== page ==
New York State Bills for
the 2019-2020 Legislative Session

Stop Violence in the Sex Trades Act

Decrim NY, in collaboration with Assemblymember Richard Gottfried and Senator Julia Salazar, drafted and introduced the Stop Violence in the Sex Trades Act (A.8230/S.6419), a package bill to decriminalize and decarcerate the sex trades in New York, in June 2019. It is the first statewide bill of its kind in the United States. The bill amends statutes so that consenting adults who trade sex, collaborate with or support sex working peers, or patronize adult sex workers will not be criminalized. It also amends the law so that people can trade no-longer-criminalized sex in spaces where legal businesses are permitted, while upholding that maintaining exploitative workplaces where coercion and trafficking take place is a felony. New York state law has more than two dozen anti-prostitution penal codes, about half of which pertain only to sex work between consenting adults, while the other statutes focus on trafficking, exploitation of minors, and coercion in the sex trades. The bill upholds all of the felony anti-trafficking statutes that are designed to hold accountable traffickers and people who seek to buy sex from minors or otherwise sexually exploit minors. Read our June 10, 2019 press release about the bill and access the full text of the bill.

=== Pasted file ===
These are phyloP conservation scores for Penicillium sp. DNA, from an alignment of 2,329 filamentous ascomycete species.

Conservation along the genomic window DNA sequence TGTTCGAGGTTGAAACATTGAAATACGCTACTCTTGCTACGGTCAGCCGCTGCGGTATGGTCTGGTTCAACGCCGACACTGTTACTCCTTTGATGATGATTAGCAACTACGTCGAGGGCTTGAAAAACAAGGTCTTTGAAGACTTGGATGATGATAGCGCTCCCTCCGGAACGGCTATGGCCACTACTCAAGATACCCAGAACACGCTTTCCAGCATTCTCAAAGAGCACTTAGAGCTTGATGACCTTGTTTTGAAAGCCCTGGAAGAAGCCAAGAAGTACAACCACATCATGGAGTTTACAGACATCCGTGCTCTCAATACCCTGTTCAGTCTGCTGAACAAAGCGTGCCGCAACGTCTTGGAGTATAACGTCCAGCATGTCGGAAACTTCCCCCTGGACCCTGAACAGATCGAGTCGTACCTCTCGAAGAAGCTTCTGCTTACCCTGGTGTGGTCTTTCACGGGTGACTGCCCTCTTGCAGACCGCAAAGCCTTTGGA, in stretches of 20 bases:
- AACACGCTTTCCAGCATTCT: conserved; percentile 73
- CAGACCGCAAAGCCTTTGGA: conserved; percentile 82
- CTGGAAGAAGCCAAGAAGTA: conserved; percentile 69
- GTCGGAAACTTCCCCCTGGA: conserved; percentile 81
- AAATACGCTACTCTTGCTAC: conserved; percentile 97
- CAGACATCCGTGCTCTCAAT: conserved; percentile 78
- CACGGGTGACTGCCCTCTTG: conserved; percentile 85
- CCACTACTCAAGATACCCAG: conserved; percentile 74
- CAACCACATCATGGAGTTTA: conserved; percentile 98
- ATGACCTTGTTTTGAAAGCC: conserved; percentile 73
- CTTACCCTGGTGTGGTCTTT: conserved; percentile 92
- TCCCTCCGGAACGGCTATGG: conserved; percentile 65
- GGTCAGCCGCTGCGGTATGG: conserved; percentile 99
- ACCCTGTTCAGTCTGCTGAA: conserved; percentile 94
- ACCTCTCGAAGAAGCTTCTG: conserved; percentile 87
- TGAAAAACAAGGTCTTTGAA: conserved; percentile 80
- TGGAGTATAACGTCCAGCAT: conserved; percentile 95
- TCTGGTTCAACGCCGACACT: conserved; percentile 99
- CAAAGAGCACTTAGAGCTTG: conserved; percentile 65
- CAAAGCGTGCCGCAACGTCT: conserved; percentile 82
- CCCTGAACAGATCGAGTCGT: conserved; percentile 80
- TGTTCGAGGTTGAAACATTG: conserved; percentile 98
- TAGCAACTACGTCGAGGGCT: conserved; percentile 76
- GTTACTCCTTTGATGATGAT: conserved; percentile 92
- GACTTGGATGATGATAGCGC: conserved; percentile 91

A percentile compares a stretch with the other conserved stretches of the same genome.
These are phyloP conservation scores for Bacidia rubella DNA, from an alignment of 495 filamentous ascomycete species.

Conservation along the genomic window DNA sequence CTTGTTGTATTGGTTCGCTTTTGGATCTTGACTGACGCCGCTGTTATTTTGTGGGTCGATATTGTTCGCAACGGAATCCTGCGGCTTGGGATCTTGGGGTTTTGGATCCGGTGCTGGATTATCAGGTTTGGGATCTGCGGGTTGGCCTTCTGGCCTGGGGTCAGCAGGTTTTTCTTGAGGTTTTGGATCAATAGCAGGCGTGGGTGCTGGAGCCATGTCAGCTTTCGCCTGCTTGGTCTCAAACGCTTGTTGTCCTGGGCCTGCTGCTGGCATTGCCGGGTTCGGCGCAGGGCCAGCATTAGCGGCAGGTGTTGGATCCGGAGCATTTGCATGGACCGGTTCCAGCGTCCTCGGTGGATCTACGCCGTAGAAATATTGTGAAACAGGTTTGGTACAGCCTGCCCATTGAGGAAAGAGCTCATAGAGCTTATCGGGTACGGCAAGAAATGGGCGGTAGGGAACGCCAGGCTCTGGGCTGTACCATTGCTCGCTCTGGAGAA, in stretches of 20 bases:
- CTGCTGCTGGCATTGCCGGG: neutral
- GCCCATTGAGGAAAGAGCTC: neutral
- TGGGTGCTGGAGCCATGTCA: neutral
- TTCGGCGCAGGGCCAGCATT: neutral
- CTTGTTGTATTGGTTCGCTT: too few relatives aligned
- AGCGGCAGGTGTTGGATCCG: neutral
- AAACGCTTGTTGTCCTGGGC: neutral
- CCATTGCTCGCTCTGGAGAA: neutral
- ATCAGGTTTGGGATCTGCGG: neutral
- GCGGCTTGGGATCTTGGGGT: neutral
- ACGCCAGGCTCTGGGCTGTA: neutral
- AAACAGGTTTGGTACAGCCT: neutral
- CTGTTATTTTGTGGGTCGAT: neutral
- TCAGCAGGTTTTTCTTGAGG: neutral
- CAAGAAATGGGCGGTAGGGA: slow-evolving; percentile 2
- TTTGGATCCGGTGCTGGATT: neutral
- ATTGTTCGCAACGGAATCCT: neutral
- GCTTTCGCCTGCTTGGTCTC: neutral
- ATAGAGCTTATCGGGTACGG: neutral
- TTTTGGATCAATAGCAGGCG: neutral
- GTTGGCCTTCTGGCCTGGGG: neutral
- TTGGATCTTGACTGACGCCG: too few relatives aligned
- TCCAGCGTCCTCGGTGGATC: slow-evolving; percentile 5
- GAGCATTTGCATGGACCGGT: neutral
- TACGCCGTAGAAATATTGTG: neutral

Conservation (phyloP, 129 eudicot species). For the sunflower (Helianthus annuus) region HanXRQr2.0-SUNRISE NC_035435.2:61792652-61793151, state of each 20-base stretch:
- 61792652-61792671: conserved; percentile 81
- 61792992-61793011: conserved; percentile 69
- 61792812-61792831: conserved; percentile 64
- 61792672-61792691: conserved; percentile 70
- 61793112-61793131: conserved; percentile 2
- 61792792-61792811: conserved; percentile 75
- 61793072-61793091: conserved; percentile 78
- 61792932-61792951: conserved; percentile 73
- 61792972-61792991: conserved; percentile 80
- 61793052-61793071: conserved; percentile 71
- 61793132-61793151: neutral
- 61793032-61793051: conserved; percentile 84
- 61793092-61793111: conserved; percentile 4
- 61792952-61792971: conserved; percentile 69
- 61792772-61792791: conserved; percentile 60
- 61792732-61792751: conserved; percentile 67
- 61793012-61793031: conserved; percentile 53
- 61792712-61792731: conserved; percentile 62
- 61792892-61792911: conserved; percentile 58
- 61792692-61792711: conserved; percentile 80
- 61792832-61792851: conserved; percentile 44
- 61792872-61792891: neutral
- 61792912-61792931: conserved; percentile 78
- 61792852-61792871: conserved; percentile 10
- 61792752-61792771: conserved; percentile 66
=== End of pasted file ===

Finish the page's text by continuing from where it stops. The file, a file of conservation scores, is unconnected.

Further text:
Walking While Trans

Bills A00654/S02253 (Paulin/Hoylman) would repeal New York’s loitering for the purposes of prostitution law, which was enacted in 1976 and has been incredibly damaging to the lives of countless New Yorkers by cycling them in and out of the criminal legal system. Its repeal sends the message that NYS values civil rights and dignity for those policed for being in the commercial sex industry and for those profiled as engaging in commercial sex. The law on its face has been unevenly and discriminatorily applied, especially to TGNCNB people, and repeal is necessary to protect against harmful arrests. This allows police to interpret lawful behavior such as “repeatedly” waving at a person in a vehicle, wearing a mini skirt, or talking to people in the streets as cause to arrest for loitering for the purpose of prostitution.

Record Relief

Bills A06983/S04981(Gottfried/Ramos, Salazar) would expand the relief available to survivors of human trafficking who have criminal records for crimes their traffickers have compelled them to commit. Currently, New York State law only allows trafficking survivors to clear prostitution-related convictions from their records, although many are convicted of other types of offenses during the course of their trafficking. These bills expand the relief available to survivors by allowing them to move to vacate all types of criminal convictions resulting from their trafficking and exploitation.